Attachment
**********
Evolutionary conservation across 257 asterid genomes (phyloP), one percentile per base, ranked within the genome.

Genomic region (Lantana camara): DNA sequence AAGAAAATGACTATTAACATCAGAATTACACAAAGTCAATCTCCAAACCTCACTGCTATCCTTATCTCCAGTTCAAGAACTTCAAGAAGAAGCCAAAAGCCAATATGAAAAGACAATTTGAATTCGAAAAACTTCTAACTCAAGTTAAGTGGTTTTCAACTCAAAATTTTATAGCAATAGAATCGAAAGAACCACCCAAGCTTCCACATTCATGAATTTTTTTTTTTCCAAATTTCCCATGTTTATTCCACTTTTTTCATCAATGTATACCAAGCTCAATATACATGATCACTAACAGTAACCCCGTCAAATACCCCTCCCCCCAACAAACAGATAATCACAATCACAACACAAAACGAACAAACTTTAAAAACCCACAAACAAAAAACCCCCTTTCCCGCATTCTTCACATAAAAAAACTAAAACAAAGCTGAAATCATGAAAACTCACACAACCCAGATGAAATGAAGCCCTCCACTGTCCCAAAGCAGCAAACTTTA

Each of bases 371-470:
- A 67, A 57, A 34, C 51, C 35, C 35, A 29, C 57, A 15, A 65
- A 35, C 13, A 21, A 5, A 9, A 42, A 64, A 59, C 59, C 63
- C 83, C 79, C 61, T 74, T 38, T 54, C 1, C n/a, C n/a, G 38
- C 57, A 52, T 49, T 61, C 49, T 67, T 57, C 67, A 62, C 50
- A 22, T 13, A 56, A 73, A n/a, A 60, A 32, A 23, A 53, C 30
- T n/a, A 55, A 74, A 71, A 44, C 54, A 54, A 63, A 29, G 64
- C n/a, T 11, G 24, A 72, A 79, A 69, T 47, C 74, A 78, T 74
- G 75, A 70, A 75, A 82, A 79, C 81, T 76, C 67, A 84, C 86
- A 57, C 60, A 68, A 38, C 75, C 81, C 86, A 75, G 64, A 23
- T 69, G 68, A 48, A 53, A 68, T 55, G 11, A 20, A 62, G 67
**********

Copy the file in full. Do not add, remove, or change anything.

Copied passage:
Evolutionary conservation across 257 asterid genomes (phyloP), one percentile per base, ranked within the genome.

Genomic region (Lantana camara): DNA sequence AAGAAAATGACTATTAACATCAGAATTACACAAAGTCAATCTCCAAACCTCACTGCTATCCTTATCTCCAGTTCAAGAACTTCAAGAAGAAGCCAAAAGCCAATATGAAAAGACAATTTGAATTCGAAAAACTTCTAACTCAAGTTAAGTGGTTTTCAACTCAAAATTTTATAGCAATAGAATCGAAAGAACCACCCAAGCTTCCACATTCATGAATTTTTTTTTTTCCAAATTTCCCATGTTTATTCCACTTTTTTCATCAATGTATACCAAGCTCAATATACATGATCACTAACAGTAACCCCGTCAAATACCCCTCCCCCCAACAAACAGATAATCACAATCACAACACAAAACGAACAAACTTTAAAAACCCACAAACAAAAAACCCCCTTTCCCGCATTCTTCACATAAAAAAACTAAAACAAAGCTGAAATCATGAAAACTCACACAACCCAGATGAAATGAAGCCCTCCACTGTCCCAAAGCAGCAAACTTTA

Each of bases 371-470:
- A 67, A 57, A 34, C 51, C 35, C 35, A 29, C 57, A 15, A 65
- A 35, C 13, A 21, A 5, A 9, A 42, A 64, A 59, C 59, C 63
- C 83, C 79, C 61, T 74, T 38, T 54, C 1, C n/a, C n/a, G 38
- C 57, A 52, T 49, T 61, C 49, T 67, T 57, C 67, A 62, C 50
- A 22, T 13, A 56, A 73, A n/a, A 60, A 32, A 23, A 53, C 30
- T n/a, A 55, A 74, A 71, A 44, C 54, A 54, A 63, A 29, G 64
- C n/a, T 11, G 24, A 72, A 79, A 69, T 47, C 74, A 78, T 74
- G 75, A 70, A 75, A 82, A 79, C 81, T 76, C 67, A 84, C 86
- A 57, C 60, A 68, A 38, C 75, C 81, C 86, A 75, G 64, A 23
- T 69, G 68, A 48, A 53, A 68, T 55, G 11, A 20, A 62, G 67